In the mid-1950s, Catherine Lemay goes to London to study music. Instead, she falls in love with archeology. Battered by German bombs only a decade before, the city’s Roman ruins enchant Catherine, and she helps salvage a unique temple which blocks post-war rebuilding. The next year, Catherine applies to the Smithsonian Institute for a summer position. To her surprise, the graduate student is hired, in large part because of her experience on a site which interfered with a developer’s plans.
Catherine is assigned to the Army Corps of Engineers in Montana. Soon the Corps will start work on a dam which, when complete, will drown a canyon. It is Catherine’s job to ensure that no significant archeological remains will be lost. However, the area is far too vast for a lone archeologist to cover. Catherine realizes that the Corps wants the inexperienced young woman to fail. Then she hears of a fabulous panel of Pleistocene artwork, unlike anything seen in the New World. Catherine needs to locate it quickly – and also to prove herself. She seeks help from the mysterious John H, a U.S. Army deserter living in the canyon and Miriam, a young Crow woman whose tribal lands will soon be flooded.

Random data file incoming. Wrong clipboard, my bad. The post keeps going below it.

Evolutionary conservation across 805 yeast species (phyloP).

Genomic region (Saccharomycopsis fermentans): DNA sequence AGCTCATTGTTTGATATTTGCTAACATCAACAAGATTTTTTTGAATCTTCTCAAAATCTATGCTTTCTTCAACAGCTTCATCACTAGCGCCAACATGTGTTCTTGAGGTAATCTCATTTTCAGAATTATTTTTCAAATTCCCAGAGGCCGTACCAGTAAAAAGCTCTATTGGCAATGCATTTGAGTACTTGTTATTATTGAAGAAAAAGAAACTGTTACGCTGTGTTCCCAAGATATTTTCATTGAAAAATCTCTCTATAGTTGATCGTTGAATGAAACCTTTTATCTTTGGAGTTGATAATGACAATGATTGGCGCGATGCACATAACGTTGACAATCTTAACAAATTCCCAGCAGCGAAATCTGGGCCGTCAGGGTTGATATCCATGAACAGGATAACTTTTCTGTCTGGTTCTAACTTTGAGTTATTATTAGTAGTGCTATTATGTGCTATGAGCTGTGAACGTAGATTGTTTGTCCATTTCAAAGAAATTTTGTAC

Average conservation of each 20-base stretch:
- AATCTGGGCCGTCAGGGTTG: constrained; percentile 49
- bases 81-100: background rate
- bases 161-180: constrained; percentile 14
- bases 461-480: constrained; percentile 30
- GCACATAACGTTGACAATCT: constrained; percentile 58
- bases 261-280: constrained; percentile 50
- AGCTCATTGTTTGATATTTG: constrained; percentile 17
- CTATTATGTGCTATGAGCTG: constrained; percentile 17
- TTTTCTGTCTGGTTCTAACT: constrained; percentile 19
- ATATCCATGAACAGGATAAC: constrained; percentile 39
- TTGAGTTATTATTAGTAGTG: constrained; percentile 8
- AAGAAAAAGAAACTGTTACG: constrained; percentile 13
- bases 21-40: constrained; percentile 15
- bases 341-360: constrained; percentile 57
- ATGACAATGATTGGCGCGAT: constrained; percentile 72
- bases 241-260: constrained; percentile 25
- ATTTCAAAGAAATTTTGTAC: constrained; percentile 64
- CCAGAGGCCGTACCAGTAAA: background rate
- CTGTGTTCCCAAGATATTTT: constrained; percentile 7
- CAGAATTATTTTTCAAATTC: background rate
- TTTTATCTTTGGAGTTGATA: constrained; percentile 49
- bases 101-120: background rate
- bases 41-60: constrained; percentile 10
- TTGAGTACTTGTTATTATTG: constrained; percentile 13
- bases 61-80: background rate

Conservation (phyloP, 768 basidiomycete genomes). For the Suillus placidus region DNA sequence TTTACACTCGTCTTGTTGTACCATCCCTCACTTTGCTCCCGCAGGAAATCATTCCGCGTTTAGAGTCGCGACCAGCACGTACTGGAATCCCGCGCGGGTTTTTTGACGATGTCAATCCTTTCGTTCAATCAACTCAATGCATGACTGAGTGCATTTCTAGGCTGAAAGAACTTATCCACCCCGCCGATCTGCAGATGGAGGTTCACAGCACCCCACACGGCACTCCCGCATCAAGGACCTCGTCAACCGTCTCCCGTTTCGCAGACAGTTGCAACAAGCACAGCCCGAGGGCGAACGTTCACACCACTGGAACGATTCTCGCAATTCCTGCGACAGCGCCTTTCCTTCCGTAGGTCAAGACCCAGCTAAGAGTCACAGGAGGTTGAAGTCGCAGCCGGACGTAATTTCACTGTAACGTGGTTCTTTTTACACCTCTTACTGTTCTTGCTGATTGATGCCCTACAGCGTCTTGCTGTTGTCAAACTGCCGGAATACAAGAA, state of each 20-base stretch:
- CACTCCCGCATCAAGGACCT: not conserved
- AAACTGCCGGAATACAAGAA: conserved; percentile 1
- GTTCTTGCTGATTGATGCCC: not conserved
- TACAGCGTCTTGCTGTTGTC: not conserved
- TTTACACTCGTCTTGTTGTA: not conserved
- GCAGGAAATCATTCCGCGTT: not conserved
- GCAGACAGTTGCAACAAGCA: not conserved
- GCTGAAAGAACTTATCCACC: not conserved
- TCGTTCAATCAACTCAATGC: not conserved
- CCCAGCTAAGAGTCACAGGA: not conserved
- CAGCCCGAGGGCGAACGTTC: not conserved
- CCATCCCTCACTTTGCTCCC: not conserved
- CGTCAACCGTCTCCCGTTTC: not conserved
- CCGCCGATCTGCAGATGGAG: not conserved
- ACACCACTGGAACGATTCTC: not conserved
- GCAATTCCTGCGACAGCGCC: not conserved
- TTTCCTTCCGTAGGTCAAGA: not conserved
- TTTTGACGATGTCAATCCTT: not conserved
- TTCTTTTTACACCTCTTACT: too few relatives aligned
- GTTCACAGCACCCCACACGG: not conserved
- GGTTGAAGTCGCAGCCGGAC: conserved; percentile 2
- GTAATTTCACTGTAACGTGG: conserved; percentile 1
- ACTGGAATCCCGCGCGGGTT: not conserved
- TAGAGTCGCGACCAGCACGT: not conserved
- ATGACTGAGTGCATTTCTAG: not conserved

I loved Painted Horses, the marvelous debut historical novel by Malcolm Brooks. He’s a hell of a story teller, and offers readers an elegant love story, a haunting memoir of war, and an epic battle between preservation and development. Above all, this book will leave its mark on you, just as John H slaps yellow handprints on his mounts and some prehistoric artist etched horses on a rocky Montana canvas.